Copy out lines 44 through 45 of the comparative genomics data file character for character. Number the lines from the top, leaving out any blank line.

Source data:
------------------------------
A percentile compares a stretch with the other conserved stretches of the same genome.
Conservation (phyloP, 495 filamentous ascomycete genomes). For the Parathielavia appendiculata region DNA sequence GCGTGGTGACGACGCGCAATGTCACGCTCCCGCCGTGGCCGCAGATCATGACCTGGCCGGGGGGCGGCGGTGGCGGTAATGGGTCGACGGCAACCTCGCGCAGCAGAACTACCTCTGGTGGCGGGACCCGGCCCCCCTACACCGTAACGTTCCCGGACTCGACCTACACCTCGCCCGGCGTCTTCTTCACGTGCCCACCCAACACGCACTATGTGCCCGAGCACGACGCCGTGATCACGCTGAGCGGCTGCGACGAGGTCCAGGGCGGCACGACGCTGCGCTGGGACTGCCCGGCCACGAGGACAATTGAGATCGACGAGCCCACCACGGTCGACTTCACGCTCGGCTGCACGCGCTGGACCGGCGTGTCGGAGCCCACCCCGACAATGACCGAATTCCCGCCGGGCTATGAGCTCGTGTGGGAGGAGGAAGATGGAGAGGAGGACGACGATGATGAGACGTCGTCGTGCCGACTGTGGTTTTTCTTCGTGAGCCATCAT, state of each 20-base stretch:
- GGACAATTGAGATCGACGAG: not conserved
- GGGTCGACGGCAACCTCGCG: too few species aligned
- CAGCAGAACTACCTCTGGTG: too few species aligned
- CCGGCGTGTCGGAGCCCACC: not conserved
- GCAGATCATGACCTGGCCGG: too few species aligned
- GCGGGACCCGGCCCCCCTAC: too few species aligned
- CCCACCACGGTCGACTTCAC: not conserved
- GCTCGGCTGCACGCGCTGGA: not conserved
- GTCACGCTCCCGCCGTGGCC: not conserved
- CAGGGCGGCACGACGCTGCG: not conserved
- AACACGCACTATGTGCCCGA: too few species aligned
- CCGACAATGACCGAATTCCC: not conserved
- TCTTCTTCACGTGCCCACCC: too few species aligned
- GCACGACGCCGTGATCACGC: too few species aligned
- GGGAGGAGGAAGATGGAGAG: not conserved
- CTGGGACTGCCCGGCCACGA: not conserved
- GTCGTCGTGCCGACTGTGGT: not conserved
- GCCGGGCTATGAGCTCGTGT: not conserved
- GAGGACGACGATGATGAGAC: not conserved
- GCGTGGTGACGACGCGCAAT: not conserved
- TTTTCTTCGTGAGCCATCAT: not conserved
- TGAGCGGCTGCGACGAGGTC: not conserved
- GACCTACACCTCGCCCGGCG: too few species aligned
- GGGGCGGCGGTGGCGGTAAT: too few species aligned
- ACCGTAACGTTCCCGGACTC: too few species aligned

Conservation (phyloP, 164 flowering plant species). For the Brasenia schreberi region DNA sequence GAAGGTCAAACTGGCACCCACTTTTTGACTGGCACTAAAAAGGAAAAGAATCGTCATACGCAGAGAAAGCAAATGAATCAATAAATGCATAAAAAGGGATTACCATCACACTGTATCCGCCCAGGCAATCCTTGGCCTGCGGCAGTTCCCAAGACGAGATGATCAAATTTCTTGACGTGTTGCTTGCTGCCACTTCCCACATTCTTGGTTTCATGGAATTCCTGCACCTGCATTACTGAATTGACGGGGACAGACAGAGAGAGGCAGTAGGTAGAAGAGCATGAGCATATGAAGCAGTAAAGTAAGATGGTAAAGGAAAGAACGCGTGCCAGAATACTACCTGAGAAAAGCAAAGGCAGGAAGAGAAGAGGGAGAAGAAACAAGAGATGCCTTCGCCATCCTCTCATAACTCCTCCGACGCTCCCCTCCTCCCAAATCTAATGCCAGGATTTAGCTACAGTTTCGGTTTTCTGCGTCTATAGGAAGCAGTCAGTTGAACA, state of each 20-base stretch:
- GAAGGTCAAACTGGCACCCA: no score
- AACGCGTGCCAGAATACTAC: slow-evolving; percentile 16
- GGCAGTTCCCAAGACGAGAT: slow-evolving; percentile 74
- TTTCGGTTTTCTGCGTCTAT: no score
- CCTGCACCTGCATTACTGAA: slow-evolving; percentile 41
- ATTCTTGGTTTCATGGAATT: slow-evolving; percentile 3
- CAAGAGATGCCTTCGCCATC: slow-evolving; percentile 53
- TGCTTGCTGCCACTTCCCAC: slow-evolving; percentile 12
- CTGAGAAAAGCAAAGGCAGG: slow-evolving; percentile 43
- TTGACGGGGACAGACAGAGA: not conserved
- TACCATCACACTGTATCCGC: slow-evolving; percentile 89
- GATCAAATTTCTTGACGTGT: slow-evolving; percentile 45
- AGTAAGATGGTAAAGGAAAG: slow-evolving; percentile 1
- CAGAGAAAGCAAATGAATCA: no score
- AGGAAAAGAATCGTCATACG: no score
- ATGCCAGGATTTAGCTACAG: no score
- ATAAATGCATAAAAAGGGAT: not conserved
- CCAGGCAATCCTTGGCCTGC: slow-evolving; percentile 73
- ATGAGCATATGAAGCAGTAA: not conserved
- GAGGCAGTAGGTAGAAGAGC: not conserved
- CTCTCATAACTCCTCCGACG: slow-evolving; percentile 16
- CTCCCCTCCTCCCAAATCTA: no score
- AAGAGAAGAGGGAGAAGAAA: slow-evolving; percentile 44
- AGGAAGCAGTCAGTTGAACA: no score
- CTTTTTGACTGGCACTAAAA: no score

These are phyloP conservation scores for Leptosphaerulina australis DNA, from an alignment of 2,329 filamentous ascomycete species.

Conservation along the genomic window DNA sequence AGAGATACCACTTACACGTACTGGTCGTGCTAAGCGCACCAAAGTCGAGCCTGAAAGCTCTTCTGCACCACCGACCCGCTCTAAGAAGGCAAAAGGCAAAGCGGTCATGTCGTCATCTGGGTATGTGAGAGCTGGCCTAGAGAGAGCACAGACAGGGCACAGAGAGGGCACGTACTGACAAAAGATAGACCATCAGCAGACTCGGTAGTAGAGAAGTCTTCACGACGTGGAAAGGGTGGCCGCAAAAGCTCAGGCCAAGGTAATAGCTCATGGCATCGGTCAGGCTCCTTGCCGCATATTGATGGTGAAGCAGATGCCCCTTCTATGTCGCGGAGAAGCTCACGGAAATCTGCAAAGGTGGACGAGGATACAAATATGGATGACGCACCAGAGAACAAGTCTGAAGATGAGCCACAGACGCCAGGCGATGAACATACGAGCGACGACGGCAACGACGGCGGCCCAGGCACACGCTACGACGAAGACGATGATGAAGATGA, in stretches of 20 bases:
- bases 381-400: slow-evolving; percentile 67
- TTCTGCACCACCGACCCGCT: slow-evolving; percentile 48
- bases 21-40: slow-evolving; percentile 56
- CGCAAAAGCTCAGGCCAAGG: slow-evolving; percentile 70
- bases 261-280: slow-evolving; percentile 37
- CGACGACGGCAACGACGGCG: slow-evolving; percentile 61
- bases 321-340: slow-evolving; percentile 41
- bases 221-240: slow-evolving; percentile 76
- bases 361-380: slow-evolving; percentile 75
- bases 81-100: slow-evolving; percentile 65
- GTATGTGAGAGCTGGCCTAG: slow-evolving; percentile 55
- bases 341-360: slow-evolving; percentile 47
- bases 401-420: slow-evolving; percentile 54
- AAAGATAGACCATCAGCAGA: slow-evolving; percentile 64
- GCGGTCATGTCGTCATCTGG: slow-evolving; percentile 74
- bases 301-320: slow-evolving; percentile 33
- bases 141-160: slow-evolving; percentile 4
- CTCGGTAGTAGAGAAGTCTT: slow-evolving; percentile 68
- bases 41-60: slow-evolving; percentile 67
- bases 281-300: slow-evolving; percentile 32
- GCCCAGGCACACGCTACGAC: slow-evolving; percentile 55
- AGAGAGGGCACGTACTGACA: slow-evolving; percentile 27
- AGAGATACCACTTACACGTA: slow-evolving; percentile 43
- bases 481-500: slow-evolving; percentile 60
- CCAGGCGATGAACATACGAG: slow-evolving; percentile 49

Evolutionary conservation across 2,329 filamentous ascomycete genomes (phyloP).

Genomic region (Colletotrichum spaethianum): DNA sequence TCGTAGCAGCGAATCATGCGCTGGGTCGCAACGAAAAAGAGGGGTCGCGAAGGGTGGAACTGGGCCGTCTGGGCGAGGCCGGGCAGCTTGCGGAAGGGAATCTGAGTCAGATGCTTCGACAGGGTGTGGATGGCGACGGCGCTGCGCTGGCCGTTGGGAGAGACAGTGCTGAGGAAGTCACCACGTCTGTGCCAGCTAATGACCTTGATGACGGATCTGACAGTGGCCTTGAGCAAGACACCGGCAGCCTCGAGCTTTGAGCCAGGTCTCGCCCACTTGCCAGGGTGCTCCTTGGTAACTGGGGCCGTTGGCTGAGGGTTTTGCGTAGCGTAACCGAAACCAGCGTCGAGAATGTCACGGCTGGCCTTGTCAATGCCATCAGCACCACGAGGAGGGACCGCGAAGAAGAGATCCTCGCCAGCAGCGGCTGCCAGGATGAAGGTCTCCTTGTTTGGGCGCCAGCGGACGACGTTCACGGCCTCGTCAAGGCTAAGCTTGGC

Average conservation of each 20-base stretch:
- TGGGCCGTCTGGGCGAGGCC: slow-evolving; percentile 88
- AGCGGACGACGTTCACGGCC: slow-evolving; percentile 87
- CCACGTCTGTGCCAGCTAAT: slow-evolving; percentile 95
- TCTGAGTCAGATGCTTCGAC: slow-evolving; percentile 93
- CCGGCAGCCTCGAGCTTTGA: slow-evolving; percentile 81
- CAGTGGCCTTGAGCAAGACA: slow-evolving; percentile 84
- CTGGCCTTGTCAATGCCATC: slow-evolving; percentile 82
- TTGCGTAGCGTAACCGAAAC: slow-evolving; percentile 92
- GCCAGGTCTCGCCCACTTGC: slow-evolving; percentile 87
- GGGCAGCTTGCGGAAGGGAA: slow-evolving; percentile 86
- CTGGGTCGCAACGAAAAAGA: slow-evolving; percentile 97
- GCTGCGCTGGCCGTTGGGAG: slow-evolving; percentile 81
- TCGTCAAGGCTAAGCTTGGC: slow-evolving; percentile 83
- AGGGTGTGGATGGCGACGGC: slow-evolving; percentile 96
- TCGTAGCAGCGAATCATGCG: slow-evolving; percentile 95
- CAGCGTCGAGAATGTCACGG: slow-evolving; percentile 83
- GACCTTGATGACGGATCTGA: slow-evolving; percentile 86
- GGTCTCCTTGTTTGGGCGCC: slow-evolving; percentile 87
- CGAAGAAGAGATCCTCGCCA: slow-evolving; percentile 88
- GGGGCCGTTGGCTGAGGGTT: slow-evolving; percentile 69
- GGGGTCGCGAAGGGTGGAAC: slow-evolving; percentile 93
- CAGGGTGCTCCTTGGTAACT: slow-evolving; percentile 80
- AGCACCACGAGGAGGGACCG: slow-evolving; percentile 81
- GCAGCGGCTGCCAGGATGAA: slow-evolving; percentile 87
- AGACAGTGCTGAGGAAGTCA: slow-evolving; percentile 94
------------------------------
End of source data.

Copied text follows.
- ATGCCAGGATTTAGCTACAG: no score
- ATAAATGCATAAAAAGGGAT: not conserved